Friday, February 4, 2011


(June 2005, U.S.)

The more I watch boxing films the more I become convinced that as a genre, they feature the most consistent cliche elements; the down-and-out everyday man, the golden opportunity that comes along, the big fight and the climactic victory that will have moviegoers on their feet cheering, and all ususally based on someone's true story. After a while, I yearn for something different that will make a boxing film stand out from the rest.

Ron Howard's CINDERELLA MAN fits the bill on all of the above-mentioned elements. What brings this story to life is the hard times of the Great Depression that hard-nosed, Irish-American boxer James J. Braddock (played by Russell Crowe) and his family must endure together. It's heartbreaking to watch a good man slowly spiral downward during hard economic times and struggle desperately to keep his family afloat, or even warm and fed (you know, during the entire time I was out of work a couple of years ago, I couldn't even bring myself to watch this film). The heartbreak is even worse when Jim is forced to give up boxing after breaking his hand in the ring. This is a relief and an upset to his wife, Mae (played by Renee Zellweger), who can't bring herself to watch the violence of his chosen profession, and yet she knows that without his boxing profession, they'll have no steady income. Manual labor could only take a man so far during the Great Depression. But opportunity eventually (almost inevitably) knocks and the boxer rises again to not only overcome the odds against him, but to also defend himself against the heavyweight champion of the world, Max Baer, a man who has previously killed two men in the boxing ring. On June 13, 1935, in one of the biggest achievements in boxing history, Jim Braddock defeated the seemingly invincible Max Baer to become the heavyweight champion of the world, until eventually losing the title to Joe Louis.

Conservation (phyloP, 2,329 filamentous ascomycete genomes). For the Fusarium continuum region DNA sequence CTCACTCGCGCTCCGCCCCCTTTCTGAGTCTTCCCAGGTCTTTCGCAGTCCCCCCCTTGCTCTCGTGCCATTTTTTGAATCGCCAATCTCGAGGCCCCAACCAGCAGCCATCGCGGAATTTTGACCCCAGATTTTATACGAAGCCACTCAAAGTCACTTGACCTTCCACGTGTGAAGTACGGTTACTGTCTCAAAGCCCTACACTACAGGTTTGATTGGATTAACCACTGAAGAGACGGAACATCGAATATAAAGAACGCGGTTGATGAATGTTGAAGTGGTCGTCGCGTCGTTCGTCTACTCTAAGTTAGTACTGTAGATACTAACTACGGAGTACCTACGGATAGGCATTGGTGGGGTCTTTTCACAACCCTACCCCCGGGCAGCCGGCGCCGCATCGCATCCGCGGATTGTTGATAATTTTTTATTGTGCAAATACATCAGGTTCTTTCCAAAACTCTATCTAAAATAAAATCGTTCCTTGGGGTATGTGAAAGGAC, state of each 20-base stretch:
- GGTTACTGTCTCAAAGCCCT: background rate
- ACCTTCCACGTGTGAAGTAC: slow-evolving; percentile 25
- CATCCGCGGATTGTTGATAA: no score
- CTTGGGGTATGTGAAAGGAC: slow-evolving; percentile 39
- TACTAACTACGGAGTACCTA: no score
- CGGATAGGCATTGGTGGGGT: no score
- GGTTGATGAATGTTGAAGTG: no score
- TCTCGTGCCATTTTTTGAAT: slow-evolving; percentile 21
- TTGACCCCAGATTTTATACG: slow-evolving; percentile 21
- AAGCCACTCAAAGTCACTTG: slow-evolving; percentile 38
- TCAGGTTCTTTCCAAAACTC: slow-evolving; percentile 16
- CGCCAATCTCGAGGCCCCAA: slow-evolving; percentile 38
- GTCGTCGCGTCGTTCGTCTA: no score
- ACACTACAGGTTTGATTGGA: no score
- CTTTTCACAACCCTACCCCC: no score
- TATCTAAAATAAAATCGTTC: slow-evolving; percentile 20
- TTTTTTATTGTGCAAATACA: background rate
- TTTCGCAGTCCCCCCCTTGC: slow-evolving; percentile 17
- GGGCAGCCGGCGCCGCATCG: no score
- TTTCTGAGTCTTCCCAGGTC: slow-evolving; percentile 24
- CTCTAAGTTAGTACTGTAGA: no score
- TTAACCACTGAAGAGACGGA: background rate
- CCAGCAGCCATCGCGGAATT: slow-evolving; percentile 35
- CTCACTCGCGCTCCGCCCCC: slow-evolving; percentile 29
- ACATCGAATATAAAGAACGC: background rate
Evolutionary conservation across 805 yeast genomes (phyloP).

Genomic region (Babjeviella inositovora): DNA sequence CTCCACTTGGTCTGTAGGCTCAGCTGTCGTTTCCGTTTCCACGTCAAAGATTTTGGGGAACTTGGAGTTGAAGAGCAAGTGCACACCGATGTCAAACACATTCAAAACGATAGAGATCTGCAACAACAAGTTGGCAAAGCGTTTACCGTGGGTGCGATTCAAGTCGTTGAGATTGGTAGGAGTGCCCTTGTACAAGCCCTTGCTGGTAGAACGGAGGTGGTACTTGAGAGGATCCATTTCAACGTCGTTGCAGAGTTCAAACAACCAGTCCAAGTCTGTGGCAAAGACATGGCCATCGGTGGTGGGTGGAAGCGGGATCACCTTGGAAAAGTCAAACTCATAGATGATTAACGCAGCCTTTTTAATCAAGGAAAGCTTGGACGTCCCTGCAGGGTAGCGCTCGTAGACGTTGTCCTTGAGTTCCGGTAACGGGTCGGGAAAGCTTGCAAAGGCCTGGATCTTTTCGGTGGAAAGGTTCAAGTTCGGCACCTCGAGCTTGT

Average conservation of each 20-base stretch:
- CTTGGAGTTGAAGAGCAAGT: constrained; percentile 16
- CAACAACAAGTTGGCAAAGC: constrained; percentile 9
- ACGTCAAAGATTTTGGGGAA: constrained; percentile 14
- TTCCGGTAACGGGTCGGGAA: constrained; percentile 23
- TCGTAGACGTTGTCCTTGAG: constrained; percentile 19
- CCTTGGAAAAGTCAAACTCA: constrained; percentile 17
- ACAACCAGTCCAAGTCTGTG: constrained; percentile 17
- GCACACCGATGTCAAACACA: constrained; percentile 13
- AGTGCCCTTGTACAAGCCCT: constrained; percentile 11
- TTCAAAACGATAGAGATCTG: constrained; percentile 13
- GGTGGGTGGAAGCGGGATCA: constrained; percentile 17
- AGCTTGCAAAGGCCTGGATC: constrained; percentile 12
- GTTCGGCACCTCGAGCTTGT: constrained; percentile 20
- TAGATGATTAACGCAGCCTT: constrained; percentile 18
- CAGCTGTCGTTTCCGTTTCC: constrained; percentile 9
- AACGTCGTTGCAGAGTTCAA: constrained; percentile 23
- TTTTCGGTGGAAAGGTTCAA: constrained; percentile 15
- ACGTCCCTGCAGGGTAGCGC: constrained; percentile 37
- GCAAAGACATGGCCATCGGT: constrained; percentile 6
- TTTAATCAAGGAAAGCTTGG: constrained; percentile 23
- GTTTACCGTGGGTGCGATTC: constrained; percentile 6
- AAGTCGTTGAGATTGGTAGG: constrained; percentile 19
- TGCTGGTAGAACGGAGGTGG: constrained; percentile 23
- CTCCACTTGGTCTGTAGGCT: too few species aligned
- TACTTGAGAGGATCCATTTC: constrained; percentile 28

As mentioned above, CINDERELLA MAN, like most other boxing film, is filled with the standard cliches of the genre. It's still a fucking great movie, though!

Favorite line or dialogue:

Jim Braddock: "I have to believe that when things are bad I can change them."

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